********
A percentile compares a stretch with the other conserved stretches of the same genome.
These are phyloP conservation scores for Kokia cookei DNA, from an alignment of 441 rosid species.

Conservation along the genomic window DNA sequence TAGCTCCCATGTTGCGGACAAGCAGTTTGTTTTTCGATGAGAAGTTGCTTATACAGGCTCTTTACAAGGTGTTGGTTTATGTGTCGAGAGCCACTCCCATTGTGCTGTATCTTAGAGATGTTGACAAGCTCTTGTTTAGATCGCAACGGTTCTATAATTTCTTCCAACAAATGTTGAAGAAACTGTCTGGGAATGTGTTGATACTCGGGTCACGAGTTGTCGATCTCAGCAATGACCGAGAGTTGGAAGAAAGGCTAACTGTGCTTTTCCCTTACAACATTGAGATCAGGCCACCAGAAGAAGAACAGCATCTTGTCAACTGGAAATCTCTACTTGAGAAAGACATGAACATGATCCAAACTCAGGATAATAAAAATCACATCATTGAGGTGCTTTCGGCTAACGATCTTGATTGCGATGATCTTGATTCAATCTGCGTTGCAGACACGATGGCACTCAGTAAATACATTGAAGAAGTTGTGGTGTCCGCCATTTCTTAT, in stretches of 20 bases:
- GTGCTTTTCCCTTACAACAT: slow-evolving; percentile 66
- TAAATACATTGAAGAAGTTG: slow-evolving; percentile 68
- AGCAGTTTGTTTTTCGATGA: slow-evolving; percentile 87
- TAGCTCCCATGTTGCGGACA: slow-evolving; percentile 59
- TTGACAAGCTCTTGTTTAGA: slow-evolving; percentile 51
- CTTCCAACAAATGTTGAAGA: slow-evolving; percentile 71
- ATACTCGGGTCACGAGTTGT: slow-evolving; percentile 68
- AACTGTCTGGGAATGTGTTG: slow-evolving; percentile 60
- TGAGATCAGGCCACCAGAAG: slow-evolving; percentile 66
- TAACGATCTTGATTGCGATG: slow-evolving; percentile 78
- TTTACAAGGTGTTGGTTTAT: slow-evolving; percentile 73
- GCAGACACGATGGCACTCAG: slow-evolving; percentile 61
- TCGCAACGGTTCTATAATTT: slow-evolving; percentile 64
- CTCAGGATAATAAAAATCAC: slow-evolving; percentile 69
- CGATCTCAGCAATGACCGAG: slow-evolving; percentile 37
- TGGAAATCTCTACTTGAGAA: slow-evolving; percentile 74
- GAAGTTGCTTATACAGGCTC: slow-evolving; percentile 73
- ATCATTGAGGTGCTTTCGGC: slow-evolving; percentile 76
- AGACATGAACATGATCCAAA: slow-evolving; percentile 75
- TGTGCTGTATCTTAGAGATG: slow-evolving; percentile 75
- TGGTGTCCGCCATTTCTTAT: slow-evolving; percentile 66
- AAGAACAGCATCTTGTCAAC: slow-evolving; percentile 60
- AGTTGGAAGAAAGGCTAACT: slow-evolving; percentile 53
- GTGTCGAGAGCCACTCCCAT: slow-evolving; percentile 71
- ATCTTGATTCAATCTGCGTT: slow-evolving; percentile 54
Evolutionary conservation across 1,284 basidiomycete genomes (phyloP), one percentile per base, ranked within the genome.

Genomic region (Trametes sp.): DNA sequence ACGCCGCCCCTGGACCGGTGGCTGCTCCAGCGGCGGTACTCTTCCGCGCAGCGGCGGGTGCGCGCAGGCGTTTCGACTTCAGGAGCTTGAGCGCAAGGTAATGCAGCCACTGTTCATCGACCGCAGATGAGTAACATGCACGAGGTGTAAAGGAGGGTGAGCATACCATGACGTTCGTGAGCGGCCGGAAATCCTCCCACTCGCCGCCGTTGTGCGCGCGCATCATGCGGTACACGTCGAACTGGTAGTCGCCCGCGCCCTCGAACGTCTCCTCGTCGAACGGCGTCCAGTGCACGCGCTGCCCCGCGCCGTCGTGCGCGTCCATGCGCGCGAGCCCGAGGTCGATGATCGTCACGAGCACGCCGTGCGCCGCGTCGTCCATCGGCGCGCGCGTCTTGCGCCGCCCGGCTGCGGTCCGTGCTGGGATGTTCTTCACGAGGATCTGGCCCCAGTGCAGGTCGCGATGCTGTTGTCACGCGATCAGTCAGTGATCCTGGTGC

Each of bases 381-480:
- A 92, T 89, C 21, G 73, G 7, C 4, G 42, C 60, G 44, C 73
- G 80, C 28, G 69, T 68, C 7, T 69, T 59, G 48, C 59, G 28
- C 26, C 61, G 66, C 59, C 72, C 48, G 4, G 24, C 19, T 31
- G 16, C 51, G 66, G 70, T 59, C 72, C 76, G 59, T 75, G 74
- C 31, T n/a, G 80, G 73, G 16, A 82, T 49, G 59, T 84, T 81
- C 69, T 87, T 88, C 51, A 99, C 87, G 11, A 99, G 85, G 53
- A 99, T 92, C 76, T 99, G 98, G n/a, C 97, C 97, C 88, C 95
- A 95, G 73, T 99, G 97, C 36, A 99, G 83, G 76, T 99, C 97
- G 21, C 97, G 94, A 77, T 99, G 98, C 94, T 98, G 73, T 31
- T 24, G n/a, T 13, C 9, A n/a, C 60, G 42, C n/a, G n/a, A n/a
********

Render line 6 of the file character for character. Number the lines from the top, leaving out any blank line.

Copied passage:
- AGCAGTTTGTTTTTCGATGA: slow-evolving; percentile 87